list, heard speeches by main dish this year.
State Treasurer D. Hale Brake, A newly organized group, the
State Auditor John Martin, State League of Women Voters, has an
Secretary of State Owen J. Cleary active membership of 20. Working
and Republican National Commit- with the Ann Arbor League, the
teewoman Mrs. Ray Hooker dur- group carries out a program of
ing the year. current political affairs study.
Working in the Presidential The non-partisan organization
election campaign was another also helped voters by providing in-
major part of the 111 member formation during the November
organization's program. election.
Alphabetically at the other end Quarterdeck, an honorary 'for
of the list, the Actuarial Club's 20 students in the department of Na-
members heard six speakers on val architecture and marine engi-
various aspects of the practical neering, meets to hear papers and
side of the insurance business.. I see films, on technical naval sub-
Among the 93 organizations are jects. To be admitted, each mem-
many interesting though little ber has served a semester's pro-
known groups. One is the Kindai bationary period during which he
Nippon Kenkyu Kai, sponsored by carries out some original project.
Such clauses as "to be awarded
to students demonstrating finan-
cial need," and "to go to students
from a particular family or small
town in, some remote part of the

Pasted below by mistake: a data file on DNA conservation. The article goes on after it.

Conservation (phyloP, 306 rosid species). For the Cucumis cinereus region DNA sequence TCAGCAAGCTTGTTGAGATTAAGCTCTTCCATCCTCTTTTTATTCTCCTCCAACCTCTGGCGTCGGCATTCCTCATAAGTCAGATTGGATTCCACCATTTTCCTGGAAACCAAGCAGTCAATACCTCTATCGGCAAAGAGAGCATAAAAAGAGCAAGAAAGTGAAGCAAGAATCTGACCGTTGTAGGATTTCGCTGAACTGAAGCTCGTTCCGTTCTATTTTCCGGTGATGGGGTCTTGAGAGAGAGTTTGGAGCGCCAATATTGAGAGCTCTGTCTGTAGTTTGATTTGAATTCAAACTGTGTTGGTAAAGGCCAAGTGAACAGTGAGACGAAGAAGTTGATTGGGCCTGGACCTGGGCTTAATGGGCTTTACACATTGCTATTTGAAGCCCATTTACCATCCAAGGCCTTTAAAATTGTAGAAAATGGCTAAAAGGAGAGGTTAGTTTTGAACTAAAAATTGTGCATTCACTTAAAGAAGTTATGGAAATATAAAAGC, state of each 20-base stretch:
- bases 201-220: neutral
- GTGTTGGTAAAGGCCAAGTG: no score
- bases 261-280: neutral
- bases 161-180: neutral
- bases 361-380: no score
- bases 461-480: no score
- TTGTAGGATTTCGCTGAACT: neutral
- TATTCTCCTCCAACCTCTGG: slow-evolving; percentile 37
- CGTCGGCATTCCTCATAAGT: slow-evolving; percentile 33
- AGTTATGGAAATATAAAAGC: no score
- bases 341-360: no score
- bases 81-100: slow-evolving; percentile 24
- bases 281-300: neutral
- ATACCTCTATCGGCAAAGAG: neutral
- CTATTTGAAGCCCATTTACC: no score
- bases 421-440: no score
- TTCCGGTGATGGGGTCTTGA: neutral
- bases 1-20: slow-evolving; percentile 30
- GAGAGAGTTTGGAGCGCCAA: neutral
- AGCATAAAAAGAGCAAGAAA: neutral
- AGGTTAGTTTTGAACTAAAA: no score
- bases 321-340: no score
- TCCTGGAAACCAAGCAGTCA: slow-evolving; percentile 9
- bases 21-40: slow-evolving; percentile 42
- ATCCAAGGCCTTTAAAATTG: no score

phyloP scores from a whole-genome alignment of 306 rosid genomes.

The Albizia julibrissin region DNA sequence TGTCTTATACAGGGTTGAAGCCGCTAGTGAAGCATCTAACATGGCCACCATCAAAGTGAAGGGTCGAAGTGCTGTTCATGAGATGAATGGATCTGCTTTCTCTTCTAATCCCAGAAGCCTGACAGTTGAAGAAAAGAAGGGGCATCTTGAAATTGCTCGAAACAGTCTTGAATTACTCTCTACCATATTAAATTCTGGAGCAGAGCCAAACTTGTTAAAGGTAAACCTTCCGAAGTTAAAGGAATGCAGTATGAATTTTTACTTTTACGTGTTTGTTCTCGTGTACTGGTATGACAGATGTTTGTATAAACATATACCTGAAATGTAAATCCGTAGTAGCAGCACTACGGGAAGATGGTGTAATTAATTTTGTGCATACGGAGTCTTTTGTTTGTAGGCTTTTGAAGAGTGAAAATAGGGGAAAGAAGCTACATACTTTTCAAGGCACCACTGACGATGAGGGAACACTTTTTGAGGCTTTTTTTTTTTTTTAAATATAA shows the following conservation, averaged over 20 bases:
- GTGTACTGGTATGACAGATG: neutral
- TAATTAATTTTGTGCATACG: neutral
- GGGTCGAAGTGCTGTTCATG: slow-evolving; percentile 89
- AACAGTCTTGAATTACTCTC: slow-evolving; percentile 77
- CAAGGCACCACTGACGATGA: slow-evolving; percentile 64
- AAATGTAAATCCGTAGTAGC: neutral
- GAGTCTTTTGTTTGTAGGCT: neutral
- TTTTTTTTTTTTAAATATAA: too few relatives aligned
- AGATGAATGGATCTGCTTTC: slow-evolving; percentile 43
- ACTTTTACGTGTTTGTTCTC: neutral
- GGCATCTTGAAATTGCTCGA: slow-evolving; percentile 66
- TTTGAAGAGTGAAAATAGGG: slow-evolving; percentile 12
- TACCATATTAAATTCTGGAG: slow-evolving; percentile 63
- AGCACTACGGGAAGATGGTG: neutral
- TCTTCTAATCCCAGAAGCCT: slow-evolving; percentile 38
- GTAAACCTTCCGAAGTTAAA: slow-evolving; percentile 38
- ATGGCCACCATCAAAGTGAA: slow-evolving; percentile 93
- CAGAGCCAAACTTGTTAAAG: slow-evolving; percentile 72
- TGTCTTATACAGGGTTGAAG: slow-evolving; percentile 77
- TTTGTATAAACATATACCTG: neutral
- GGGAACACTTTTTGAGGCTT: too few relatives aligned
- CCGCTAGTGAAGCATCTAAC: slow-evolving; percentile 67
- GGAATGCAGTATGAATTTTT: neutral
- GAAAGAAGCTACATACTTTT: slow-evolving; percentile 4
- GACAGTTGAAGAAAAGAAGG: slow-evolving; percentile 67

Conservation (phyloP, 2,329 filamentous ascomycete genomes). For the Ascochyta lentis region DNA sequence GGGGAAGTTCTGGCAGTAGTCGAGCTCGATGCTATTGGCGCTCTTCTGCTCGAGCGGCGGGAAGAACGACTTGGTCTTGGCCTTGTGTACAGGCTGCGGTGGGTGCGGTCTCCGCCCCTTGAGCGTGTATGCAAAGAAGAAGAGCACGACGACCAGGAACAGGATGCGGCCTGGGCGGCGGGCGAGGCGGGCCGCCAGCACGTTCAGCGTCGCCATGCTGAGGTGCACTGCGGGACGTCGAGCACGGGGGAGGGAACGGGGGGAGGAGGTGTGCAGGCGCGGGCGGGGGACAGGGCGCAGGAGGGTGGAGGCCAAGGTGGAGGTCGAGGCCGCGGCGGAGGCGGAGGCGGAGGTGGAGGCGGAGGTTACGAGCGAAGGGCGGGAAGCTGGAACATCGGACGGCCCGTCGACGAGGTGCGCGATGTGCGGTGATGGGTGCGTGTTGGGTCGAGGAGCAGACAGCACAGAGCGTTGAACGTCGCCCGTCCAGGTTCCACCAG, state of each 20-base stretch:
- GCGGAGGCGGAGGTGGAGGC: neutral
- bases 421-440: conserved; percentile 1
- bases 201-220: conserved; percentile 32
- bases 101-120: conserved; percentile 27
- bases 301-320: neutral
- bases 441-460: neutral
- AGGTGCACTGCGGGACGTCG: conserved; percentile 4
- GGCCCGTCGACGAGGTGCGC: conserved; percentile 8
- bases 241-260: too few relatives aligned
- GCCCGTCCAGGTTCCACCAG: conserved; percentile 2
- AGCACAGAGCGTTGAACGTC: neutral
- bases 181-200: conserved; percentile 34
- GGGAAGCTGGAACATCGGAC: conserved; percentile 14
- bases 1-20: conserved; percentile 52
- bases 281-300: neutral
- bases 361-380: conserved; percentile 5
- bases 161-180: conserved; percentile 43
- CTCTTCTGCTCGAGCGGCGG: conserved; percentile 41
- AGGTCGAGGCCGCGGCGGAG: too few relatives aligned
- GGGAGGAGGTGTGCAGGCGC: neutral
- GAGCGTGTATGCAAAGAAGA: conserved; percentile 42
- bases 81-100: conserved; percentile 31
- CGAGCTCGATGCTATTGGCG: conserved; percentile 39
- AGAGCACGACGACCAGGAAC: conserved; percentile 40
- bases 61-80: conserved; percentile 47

Hagen,3; James Hambug SE
country," often seem to be more Richard Hanlin, '53; Sally Hansen, 9
on the order of a grant-in-aid '53SM; Gerald Harburn, '53A&D; UIA wards
than a true scholarship. Diane Harris, '53; Mary Hastie,
One University official defined '53Ed; Suzanme Hemping,'53;V*a
a, real scholarship as one awarded Edwin Hicks, '53BAd; WilliamG
on, the basis of truly high academic Hicks, '53; Edward Hirschbeck,
achievement, that is "3.5 work or '54E; Michael Hlady, '56M; Carol tunts
better." - Hodge, '53; Niles Holland, '55D.
Present University records list Shirley Holland, '53; Donald
more than 800 scholarships, grants Hurst, '53Ed; Charles Jacob, Certificates, medals and sur
-in-aid, fellowships, and non-mon- '53; Merne Jacobs, Jr. '53; James totalling more than $1,500 annuE
etary awards together, with no Jacobs, '56; James E. Jacques, ly are among awards given